The gauges are set up for driver focus with the tachometer set dead-center and just above the steering wheel’s top opening. That’s a staple of Porsche interior design, but the only other way you know this model is special is that little “GT3” in the tachometer. There’s no flash or pompousness to this gauge cluster as it’s designed to do one job: tell the driver what the engine is doing.
There are hints of high performance lightweight parts in the cabin. The gearshift and handbrake are both wrapped in real carbon fiber to match the carbon fiber steering wheel.
These parts may only be grams lighter than stock leather parts but with the GT3, lightness is essential to its being.
Though, Gilbert’s GT3 does include a pair of leather-wrapped front power seats. With a car as rare as this in the US, you take what you can get, though lighter seats could come in the 996 GT3s with the Clubsport option (which the US didn’t get because it also removed the crash airbags). The stitching on the seats and seat belt are not only factory original on Gilbert’s car but are also color matched to the body’s bright Speed Yellow paint.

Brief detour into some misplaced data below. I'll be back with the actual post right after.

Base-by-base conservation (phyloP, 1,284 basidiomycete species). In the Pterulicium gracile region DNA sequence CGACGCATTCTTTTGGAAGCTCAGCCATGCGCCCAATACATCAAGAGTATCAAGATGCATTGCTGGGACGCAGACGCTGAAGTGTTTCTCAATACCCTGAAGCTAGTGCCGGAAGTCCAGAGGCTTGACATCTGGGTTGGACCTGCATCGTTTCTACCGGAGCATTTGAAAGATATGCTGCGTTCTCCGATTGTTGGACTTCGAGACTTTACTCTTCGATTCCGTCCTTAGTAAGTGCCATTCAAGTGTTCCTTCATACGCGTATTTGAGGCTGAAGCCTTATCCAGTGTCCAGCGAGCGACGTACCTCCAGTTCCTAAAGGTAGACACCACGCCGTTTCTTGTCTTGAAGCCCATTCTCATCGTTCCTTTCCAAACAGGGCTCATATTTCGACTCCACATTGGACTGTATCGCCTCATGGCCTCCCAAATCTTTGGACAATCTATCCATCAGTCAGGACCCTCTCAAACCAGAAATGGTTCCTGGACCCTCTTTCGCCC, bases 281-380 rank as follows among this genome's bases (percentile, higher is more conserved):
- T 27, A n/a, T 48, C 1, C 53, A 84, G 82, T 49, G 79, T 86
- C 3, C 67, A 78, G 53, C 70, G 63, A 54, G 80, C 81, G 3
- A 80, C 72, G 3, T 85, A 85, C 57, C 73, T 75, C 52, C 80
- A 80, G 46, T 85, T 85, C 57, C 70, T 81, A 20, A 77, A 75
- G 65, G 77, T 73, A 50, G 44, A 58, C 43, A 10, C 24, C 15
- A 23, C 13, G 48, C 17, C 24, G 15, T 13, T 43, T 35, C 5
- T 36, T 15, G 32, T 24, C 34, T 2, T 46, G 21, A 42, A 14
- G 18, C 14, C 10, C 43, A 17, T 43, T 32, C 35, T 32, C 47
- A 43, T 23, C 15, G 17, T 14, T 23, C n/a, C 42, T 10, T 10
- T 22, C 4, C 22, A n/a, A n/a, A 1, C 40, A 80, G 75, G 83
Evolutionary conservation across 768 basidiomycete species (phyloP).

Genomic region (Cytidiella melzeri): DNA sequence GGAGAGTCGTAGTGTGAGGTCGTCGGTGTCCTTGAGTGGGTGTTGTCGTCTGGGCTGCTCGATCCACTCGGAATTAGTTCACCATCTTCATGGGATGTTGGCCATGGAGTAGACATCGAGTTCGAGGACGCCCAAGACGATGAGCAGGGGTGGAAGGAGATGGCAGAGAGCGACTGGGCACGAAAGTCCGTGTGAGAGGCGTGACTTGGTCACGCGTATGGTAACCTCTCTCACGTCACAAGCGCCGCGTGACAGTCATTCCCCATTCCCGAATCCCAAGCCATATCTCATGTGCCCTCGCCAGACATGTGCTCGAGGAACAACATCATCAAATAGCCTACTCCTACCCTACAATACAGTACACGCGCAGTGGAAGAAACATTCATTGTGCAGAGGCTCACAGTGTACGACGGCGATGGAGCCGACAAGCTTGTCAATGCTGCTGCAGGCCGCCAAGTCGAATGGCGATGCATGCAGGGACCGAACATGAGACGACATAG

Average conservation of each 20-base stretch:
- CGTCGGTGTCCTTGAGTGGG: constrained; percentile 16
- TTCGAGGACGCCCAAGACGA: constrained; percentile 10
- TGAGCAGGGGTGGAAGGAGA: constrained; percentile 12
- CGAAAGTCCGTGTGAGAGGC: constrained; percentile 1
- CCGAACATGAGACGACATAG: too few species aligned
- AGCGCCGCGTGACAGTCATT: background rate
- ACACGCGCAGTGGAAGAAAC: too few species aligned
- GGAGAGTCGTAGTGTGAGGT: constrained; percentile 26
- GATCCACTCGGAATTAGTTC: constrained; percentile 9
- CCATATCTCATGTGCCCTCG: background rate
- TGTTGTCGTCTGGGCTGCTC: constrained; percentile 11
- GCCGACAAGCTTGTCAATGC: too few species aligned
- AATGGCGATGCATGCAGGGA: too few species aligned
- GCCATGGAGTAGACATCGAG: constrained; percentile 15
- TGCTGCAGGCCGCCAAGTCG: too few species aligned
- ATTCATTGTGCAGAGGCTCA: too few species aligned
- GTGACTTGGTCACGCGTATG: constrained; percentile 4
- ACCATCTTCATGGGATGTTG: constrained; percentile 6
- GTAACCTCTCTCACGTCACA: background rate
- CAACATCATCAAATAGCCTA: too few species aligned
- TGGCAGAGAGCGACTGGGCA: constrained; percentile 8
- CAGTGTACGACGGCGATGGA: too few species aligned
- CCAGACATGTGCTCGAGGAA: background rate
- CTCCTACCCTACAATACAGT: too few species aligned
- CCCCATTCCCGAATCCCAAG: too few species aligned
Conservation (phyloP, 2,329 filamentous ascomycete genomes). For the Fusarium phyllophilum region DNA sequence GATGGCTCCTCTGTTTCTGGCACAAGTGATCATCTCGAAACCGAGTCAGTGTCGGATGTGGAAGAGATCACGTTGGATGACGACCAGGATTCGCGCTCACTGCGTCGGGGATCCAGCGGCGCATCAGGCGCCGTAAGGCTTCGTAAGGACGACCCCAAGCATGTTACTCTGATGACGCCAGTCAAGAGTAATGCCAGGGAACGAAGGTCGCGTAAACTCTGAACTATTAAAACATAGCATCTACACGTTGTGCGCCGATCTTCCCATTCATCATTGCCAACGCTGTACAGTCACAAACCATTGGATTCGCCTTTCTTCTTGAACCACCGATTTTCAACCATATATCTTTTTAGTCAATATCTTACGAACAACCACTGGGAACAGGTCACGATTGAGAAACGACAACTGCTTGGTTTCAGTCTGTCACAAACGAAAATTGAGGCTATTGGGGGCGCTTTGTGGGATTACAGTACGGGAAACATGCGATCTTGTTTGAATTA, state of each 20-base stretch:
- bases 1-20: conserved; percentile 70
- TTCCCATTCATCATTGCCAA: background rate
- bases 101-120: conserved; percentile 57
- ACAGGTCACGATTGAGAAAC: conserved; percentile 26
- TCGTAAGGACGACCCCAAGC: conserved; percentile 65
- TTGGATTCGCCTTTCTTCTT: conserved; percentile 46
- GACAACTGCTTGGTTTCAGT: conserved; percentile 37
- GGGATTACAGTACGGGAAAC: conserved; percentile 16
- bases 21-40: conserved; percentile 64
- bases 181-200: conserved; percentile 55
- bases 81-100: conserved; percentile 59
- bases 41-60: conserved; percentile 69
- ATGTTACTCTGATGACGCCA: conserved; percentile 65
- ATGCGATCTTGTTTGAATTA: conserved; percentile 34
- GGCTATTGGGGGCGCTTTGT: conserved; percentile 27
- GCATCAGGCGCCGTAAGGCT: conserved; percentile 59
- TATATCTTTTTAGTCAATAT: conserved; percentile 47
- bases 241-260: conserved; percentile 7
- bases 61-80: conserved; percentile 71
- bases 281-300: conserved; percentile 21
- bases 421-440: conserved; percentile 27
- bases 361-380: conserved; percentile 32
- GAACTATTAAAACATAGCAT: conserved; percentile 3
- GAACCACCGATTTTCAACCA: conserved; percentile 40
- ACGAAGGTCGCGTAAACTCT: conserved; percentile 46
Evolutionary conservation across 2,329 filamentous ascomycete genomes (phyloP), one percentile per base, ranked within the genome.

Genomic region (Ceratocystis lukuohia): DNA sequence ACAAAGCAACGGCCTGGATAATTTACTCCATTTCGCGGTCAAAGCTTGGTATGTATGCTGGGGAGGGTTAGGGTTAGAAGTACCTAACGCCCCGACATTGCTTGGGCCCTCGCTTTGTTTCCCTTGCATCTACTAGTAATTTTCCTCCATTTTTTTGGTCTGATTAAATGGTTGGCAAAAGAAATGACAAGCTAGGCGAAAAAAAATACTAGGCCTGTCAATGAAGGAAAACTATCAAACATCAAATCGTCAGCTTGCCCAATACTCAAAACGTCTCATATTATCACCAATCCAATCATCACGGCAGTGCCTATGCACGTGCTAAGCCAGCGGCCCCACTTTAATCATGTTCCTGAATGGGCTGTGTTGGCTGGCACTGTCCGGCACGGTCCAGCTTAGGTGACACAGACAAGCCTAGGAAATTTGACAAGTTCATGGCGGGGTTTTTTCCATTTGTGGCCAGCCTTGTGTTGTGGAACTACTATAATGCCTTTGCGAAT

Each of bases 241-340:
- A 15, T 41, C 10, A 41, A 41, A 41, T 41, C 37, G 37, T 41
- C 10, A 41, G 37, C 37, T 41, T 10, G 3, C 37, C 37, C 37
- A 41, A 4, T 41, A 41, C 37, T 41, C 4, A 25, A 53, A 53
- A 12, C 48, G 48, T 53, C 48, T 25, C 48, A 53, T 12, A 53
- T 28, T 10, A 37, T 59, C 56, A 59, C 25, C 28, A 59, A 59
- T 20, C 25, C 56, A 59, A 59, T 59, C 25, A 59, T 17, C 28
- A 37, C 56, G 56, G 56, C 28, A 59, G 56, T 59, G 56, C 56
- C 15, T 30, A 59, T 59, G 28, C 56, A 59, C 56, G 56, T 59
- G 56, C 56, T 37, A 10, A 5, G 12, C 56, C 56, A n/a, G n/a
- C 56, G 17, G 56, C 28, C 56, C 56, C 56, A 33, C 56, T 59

The biggest hint to its lightweight design is, of course, that factory rear seat delete. Nothing special other than it’s a factory delete, uses carpet as a covering, and has a stitched-on tag with “GT3” in silver lettering. You can see that location for the original rear seat belts in the rear interior panel is filled in. It also means that, if you were strangely inclined to do it, you could install a set of factory rear seats in to a 996.2 GT3. Just, why would you do that? However, you can see that the optional sound system is installed on this 996.2.
More leather and body-matching stitching can be found on the door panels. While many people associate the GT3 door handles with the simple, webbed pull strap – those were found on later models of the European spec GT3 RS. The GT3 had standard door handles instead.